I would like to share with you a favorite living book! A while back I picked up this book at a library sale because the title rang a bell. Had I seen this on a book list somewhere? I couldn’t remember, but I’m glad I paid the .50 for it. It was a splendid read-aloud for my children. Here’s what my late, book-loving friend Sandy said upon reading it after I recommended it to her:
So, I guess I was imagining that Family of Foxes would be just a sweet read. Now that I’ve read it I have to say that I think it’s an almost perfect book. The adventure. The glimpse into a different culture. The way the author so clearly remembers what it feels like to be a child. Humour. The foxes themselves. The surprise (spoiler alert) of the babies. The quiet, knowing teacher. Ahh. This is the kind of book that makes me want to be more ruthless about what’s on our shelves. Thank you.-Sandy Rusby Bell
The story is about the adventures of 4 boys who rescue 2 silver foxes that were en route to a zoo in Dublin when the boat they were on sank. How those boys hid the foxes (the Aran Island residents thought foxes were evil) and nurtured them is an exciting story. Natural history, geography, ethics – for such a short book, there is a lot here!
The author, Eilis Dillon, shares some delightful insights as to where the idea for this book came from:
When I was very small, we lived in a big house out in the country. A great long winding avenue led up to it, with old trees. Behind the house there was a farmyard where we kept a donkey and trap, a dog, several cats, some hens and ducks, as well as two goats. The cow lived in a paddock beyond the farmyard and only came in to be milked.
I was afraid of the cow and the donkey, not because they were fierce but because of their size. The goats were frightening too, because they were rough. They came prancing at you with their horned heads down and you had to skip out of the way. What I really liked were the hens and ducks. They were peaceful creatures, a reasonable size, reaching only up to my knees.
One evening I heard the servants in the kitchen talking about the fox that had come and taken away the hens. I was very shocked at the idea that an animal could take away such a big thing as a hen, and I remember the half-whispering way they talked about it, as if it were a very terrifying business. For a long time afterwards I was afraid of foxes, though I could not imagine what they looked like. They must be fierce and wicked and bloodthirsty. I remember skipping up the stairs in the dusk, afraid of feeling a fox snapping at my ankles.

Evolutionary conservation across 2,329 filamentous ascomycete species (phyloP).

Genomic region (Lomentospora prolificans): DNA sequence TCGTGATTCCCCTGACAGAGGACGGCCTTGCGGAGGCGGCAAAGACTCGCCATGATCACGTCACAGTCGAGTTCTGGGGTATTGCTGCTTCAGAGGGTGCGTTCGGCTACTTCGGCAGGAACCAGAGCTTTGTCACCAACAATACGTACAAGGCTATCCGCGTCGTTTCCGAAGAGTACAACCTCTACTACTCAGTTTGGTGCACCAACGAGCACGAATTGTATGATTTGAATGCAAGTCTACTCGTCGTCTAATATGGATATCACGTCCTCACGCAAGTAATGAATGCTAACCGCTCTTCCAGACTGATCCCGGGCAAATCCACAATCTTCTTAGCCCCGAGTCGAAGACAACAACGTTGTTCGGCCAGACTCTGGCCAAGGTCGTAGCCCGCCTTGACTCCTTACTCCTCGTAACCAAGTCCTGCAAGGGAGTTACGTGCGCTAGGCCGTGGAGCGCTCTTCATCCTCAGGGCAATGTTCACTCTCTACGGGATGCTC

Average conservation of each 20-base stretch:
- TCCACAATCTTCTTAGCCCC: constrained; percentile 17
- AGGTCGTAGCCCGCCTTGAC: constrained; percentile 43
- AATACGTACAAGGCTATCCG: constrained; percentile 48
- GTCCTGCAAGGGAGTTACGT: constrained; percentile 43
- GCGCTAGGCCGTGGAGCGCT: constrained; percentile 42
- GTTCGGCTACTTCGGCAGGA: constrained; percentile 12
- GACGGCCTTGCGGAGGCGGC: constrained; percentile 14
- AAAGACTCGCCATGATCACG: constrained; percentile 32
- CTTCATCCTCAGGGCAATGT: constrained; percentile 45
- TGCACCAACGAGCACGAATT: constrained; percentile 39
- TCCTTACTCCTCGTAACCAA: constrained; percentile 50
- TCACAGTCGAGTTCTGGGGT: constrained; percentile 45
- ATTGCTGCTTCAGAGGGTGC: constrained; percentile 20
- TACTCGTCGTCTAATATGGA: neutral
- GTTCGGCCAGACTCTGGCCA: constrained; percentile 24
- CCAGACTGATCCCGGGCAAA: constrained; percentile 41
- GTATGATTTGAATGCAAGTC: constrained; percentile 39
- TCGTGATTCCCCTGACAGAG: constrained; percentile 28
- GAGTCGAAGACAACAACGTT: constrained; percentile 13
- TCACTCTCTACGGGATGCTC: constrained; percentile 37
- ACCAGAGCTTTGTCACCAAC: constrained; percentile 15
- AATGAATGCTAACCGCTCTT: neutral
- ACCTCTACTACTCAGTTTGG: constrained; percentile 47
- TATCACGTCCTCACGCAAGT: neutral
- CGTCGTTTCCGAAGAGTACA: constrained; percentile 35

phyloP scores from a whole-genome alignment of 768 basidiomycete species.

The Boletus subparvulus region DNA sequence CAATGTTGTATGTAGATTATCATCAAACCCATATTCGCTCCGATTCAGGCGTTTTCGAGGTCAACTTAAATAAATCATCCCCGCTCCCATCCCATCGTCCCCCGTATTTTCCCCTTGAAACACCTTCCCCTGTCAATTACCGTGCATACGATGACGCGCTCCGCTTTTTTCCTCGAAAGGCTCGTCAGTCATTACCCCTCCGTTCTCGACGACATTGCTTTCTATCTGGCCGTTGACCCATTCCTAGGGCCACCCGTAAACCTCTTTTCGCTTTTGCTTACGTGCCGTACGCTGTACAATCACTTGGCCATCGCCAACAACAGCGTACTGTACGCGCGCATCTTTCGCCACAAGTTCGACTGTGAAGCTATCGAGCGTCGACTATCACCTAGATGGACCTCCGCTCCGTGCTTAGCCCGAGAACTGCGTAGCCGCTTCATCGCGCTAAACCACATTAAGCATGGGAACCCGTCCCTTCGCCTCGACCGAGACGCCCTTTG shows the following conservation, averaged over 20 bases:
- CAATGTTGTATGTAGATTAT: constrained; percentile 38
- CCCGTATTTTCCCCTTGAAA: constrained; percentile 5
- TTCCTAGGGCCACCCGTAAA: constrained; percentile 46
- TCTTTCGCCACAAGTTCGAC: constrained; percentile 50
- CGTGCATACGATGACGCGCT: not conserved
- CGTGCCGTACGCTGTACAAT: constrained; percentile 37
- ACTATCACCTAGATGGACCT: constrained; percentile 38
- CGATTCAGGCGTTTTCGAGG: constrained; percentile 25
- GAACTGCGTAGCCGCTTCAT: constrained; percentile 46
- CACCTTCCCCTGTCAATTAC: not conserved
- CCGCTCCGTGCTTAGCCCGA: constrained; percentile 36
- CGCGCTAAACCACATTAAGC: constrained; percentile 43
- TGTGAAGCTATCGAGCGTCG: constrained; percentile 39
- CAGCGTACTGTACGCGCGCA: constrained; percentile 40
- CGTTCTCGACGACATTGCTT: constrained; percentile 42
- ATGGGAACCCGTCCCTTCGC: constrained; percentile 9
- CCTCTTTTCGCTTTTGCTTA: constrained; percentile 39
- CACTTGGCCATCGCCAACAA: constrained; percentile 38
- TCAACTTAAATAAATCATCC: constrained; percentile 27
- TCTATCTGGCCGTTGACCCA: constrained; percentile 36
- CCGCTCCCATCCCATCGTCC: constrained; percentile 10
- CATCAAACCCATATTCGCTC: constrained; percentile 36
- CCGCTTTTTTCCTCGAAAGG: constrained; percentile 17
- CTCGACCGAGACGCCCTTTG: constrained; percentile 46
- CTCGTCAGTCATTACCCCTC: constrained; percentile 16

Then at last I saw a real fox. He looked so small and neat and he moved so elegantly that I had to change all my ideas about foxes. His slanted eyes were very intelligent, so that later still, when I found that the island people around Galway Bay believed that foxes had powers of witch-craft, I could understand why they gave them this reputation. There were many such beliefs, some of which I described in A FAMILY OF FOXES. It seemed a shame to think so ill of such delightful creatures. I think this is why I wrote the story, in defence of foxes. I hope you will enjoy it. It was the first book that I really enjoyed writing, from beginning to end.(http://www.eilisdillon.net/02YY1b.FoxesExtra.html)
I read that Disney once considered making a movie of the book. I’m not sure how I feel about that! I encourage you put this book in your home library and cuddle up with everyone for a wonderful read aloud.
Teaching from Peace,
Gena Wiersma says
So fun! We miss Sandy so much over here, and to read her words along with yours makes such a powerful recommendation! I’m going to try get my hands on this one.
I miss her terribly, too. Let me know what you think of the book when you read it!
Sandra Zuidema says
Nancy, it’s been so long since Sandy recommended a book for me. Thank you. Not only is it tear-jerking and wonderful to “hear” her voice through your post, but also perfect timing as we are about to study the foxes at the back of our school. So grateful.
Thank you for sharing this, Sandra. I hesitated at first, but then thought that she would like nothing more than to continue to be part of our book discussions! Yes, perfect timing! You’ll have to let me know what your students (and you!) think of it.